The House of Lords has, for a second time, rebuffed the government’s welfare reform bill proposals to slash £30 a week from the benefits of ill and disabled people who have been found unfit for work.
On Monday evening defiant peers in the Lords voted 289 and 219 to delay the cuts – which could see benefits reduced by over £1,500 a year – pending a parliamentary report on the impact on claimants.
It came after work and pensions minister Lord Freud offered concessions to try to head off a revolt and warned peers against supporting a "wrecking amendment" to the welfare reform and work bill.
However, the Commons last week overturned an earlier Lords vote rejecting ministers’ plans to cut employment and support allowance (ESA), despite concerns raised by some Conservative backbenchers.
“If we don’t get this right we will damage not just the employment prospects and wellbeing of these vulnerable claimants, but also our reputation and our trust among the electorate,” said Conservative MP Heidi Allen.
The process between the two houses, hammering out the contents of a bill, means all legislation can go back and forth – also known as “ping pong” – until an issue is resolved.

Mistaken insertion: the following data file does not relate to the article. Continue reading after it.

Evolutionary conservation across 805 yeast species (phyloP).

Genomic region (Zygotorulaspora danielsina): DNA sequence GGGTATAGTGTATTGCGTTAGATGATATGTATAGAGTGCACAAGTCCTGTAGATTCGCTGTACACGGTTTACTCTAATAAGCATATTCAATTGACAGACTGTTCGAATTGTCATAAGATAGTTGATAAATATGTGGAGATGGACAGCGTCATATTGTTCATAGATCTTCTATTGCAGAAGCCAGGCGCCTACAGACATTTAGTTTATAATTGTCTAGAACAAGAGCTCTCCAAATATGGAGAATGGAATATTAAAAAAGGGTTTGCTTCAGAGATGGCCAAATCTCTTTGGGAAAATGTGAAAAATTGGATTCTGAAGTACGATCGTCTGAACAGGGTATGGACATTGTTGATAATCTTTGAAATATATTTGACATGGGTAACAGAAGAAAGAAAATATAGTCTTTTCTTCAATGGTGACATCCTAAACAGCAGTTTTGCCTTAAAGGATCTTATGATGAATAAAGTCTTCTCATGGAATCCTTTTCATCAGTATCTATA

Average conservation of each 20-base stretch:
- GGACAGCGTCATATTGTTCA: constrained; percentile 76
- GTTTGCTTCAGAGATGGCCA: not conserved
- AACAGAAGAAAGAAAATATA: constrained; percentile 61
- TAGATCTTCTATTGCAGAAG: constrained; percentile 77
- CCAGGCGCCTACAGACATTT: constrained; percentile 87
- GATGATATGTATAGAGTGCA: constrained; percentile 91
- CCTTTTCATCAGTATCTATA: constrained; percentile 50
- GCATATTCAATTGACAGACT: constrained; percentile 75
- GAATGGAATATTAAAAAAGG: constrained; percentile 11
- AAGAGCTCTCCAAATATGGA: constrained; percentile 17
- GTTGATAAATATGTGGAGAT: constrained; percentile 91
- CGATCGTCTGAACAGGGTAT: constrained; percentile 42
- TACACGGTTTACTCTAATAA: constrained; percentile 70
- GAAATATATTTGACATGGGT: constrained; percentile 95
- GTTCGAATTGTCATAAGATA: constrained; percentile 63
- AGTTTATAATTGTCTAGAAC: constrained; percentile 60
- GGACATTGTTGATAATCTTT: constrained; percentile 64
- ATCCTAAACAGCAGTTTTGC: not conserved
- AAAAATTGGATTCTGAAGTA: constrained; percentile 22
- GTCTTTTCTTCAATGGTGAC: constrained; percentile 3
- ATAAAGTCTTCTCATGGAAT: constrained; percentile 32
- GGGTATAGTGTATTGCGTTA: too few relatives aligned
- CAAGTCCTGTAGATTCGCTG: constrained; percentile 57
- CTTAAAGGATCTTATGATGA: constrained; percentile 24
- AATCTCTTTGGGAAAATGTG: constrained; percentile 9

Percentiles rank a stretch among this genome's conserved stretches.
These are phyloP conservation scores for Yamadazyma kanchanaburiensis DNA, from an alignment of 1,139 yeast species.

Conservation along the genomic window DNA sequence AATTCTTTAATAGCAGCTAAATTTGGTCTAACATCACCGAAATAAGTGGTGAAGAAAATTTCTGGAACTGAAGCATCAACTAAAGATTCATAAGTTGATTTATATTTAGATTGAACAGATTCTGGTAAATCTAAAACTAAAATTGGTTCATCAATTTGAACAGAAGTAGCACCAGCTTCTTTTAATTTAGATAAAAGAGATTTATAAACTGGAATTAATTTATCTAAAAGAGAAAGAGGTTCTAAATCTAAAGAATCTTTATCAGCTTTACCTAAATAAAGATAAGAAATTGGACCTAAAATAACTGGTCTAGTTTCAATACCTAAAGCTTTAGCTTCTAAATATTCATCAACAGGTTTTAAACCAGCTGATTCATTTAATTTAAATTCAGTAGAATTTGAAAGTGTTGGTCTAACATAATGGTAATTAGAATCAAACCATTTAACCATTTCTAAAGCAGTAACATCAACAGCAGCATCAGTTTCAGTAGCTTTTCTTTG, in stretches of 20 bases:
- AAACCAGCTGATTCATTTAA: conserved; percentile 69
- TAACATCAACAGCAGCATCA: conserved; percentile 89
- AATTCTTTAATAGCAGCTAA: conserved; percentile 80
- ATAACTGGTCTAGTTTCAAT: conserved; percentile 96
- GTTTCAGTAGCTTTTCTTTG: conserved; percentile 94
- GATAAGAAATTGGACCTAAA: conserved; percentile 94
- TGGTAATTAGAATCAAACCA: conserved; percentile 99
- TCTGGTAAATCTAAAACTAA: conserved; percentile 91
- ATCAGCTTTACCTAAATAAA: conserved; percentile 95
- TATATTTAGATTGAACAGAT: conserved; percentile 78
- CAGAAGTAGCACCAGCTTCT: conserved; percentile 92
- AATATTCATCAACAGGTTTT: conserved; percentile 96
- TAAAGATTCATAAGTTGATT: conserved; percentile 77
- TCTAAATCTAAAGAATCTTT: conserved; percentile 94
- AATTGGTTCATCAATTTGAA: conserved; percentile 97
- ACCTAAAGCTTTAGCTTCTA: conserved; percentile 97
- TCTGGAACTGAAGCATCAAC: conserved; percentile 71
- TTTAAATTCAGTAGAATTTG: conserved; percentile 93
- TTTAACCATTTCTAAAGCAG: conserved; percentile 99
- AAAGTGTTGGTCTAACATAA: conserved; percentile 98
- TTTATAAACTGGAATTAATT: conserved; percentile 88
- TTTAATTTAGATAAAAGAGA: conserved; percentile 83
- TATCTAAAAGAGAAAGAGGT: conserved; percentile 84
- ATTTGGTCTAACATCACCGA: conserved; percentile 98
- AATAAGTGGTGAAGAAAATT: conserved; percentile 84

Conservative ministers are arguing that cutting the ESA entitlement from April 2017 for new claimants in the work-related activity group (Wrag) would provide and incentive for them to return to work. Peers, however, claim there is no evidence of this while campaigners insist it will push benefit claimants into further poverty.
The faces at the House of Lords
Elliott Dunster, head of policy at the disability charity Scope, said to the Guardian: “Disabled people are pushing to find jobs and get on at work, but they continue to face huge barriers, from employer attitudes to inaccessible workplaces.
“Reducing disabled people’s incomes won’t incentivise them to find a job. It will just make life harder.”
The Department for Work and Pensions claimed the vote which saw the Government defeated was "routine" and said ministers would respond shortly.
A spokesman said: "The vote in the House of Lords is a routine part of the legislative process and next steps will be announced in due course."